Now, does this prove, once and for all, that tort law deters in the medical malpractice realm? Not by any stretch. For one, it is somewhat surprising that patient safety would deteriorate as liability risk falls. That’s because even those who believe that tort liability generally induces would-be tortfeasors to take cost-justified precautions may doubt deterrence’s efficient operation in the medical malpractice context, since negligent physicians don’t bear anything like the full cost of their carelessness. Full costs aren’t borne because not every victim of medical malpractice initiates a claim (only around 2% of negligently-injured patients sue); even when meritorious claims are initiated, they sometimes fail (one in six meritorious claims receives no payment); medical malpractice insurance is widespread (in most states, it’s compulsory); and an individual doctor’s medical malpractice insurance premium isn’t typically affected by her claims experience (meaning, careless doctors very rarely face financial penalties, even when liability is properly imposed). All this should, logically, muffle and distort tort law’s deterrent signal.
Also confounding matters, physicians, taught to “do no harm,” have lots of moral, ethical, and practical reasons to behave responsibly, quite apart from any distant threat of civil liability. There is some evidence that physicians are more responsive to the perceived, rather than to the real, liability environment—meaning that changes to the “real” liability environment might not much matter. And finally, many experts believe that, rather than promoting reasonable care, medical malpractice liability actually does the opposite by inhibiting error disclosure, thus driving mistakes underground. On that view, where there is more liability, we would expect more, rather than less, harm to the patient population.
Furthermore, the data on which Zabinski and Black rely in generating this surprising result is subject to various limitations. Their proxy for preventable iatrogenic injury (namely, Patient Safety Indicators (PSIs), developed by the Agency for Healthcare Research and Quality) relies on hospital billing records and is, they readily admit, under-inclusive. Further, though their results are quite consistent across PSIs and also across states, they concede: “It is possible that some change in the healthcare or regulatory environment, other than med mal reform, is the true driver of the apparent decline in inpatient safety in our . . . reform states.”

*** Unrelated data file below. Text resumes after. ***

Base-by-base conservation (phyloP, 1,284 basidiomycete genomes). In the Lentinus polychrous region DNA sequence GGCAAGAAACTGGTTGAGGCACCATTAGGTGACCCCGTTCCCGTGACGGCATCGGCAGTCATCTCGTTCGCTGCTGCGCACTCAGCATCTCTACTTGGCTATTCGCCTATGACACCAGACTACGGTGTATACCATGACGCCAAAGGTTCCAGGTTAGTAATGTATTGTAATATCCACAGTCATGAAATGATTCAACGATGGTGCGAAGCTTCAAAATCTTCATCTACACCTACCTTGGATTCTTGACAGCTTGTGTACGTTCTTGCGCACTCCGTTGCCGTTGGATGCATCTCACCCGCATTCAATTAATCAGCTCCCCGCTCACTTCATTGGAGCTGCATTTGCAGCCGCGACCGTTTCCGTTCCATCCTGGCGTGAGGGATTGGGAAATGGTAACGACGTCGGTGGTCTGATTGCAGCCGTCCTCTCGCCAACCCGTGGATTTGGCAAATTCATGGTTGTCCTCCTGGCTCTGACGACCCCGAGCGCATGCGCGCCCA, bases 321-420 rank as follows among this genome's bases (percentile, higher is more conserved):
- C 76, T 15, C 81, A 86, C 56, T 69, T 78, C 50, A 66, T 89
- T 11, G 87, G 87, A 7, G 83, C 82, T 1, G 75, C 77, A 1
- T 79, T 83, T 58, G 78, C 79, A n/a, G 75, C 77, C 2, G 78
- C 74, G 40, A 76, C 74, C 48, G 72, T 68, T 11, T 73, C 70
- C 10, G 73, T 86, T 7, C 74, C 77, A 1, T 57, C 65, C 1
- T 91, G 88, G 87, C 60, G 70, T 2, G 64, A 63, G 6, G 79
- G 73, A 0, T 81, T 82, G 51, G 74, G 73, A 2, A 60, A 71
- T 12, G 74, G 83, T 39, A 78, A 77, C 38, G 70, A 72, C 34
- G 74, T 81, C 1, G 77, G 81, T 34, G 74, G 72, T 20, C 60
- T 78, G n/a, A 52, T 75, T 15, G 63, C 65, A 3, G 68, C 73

Also true, past studies don’t necessarily comport with Zabinski and Black’s finding. Indeed, as Zabinski and Black explain, prior research comparing medical malpractice reforms to patient safety measures has yielded only mixed results. This could be because previous research has tended to focus on patient mortality—and to the extent damage caps cause a deterioration in health care quality, Zabinski and Black agree that the deterioration is not reflected in a perceptible uptick in fatality rates. (In their words: “[W]e find evidence that hospitals and physicians make more mistakes after med mal reform, but the mistakes are usually not serious enough to result in death.”) Or it may be due to the fact that past research has zeroed in on the immediate post-reform period (i.e., right after the cap is imposed), while Zabinski and Black find that “[t]he drop in care quality occurs gradually.” Alternatively, of course, perhaps previous research got it right—capturing something essential Zabinski and Black miss. It’s too soon to know for sure.
Still, though it won’t be the last word, the Zabinski and Black paper marks an intriguing and ambitious contribution. Taking a run at one of the most persistent questions in all of tort law, it enriches our understanding of tort law’s deterrent function, adds to our understanding of the social utility of now-prevalent reforms to limit medical malpractice liability risk, and helps to usher in a promising new era of sophisticated empirical inquiry in this age of big data and massive computing capability.